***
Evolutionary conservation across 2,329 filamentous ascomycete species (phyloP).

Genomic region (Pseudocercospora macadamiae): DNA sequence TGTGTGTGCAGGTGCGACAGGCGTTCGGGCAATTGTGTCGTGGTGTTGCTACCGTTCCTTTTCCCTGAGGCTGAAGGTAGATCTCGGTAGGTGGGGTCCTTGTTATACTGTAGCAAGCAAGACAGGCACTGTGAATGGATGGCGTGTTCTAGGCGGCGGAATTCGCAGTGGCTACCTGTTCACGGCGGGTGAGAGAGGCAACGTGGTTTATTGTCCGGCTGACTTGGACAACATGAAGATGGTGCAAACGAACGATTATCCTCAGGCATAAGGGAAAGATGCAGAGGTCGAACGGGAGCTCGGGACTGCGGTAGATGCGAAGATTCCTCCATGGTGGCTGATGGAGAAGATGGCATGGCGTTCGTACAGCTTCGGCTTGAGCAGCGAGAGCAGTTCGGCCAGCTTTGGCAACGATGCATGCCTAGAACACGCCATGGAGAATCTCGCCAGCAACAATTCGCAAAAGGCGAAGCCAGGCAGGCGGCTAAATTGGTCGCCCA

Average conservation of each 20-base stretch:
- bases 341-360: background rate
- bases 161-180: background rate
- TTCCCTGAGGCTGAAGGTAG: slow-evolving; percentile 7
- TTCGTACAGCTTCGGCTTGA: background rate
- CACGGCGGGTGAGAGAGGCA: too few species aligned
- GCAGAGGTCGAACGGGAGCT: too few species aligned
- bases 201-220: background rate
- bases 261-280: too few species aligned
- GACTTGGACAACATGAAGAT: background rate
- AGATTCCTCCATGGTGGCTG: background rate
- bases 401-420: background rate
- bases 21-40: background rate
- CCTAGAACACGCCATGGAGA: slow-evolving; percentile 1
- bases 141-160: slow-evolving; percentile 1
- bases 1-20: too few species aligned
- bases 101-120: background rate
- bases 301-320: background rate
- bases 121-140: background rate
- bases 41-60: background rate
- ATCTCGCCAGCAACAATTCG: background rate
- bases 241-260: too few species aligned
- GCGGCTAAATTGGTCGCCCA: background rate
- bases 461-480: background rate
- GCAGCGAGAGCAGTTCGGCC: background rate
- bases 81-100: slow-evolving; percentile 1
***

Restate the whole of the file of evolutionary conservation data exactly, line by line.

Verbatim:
Evolutionary conservation across 2,329 filamentous ascomycete species (phyloP).

Genomic region (Pseudocercospora macadamiae): DNA sequence TGTGTGTGCAGGTGCGACAGGCGTTCGGGCAATTGTGTCGTGGTGTTGCTACCGTTCCTTTTCCCTGAGGCTGAAGGTAGATCTCGGTAGGTGGGGTCCTTGTTATACTGTAGCAAGCAAGACAGGCACTGTGAATGGATGGCGTGTTCTAGGCGGCGGAATTCGCAGTGGCTACCTGTTCACGGCGGGTGAGAGAGGCAACGTGGTTTATTGTCCGGCTGACTTGGACAACATGAAGATGGTGCAAACGAACGATTATCCTCAGGCATAAGGGAAAGATGCAGAGGTCGAACGGGAGCTCGGGACTGCGGTAGATGCGAAGATTCCTCCATGGTGGCTGATGGAGAAGATGGCATGGCGTTCGTACAGCTTCGGCTTGAGCAGCGAGAGCAGTTCGGCCAGCTTTGGCAACGATGCATGCCTAGAACACGCCATGGAGAATCTCGCCAGCAACAATTCGCAAAAGGCGAAGCCAGGCAGGCGGCTAAATTGGTCGCCCA

Average conservation of each 20-base stretch:
- bases 341-360: background rate
- bases 161-180: background rate
- TTCCCTGAGGCTGAAGGTAG: slow-evolving; percentile 7
- TTCGTACAGCTTCGGCTTGA: background rate
- CACGGCGGGTGAGAGAGGCA: too few species aligned
- GCAGAGGTCGAACGGGAGCT: too few species aligned
- bases 201-220: background rate
- bases 261-280: too few species aligned
- GACTTGGACAACATGAAGAT: background rate
- AGATTCCTCCATGGTGGCTG: background rate
- bases 401-420: background rate
- bases 21-40: background rate
- CCTAGAACACGCCATGGAGA: slow-evolving; percentile 1
- bases 141-160: slow-evolving; percentile 1
- bases 1-20: too few species aligned
- bases 101-120: background rate
- bases 301-320: background rate
- bases 121-140: background rate
- bases 41-60: background rate
- ATCTCGCCAGCAACAATTCG: background rate
- bases 241-260: too few species aligned
- GCGGCTAAATTGGTCGCCCA: background rate
- bases 461-480: background rate
- GCAGCGAGAGCAGTTCGGCC: background rate
- bases 81-100: slow-evolving; percentile 1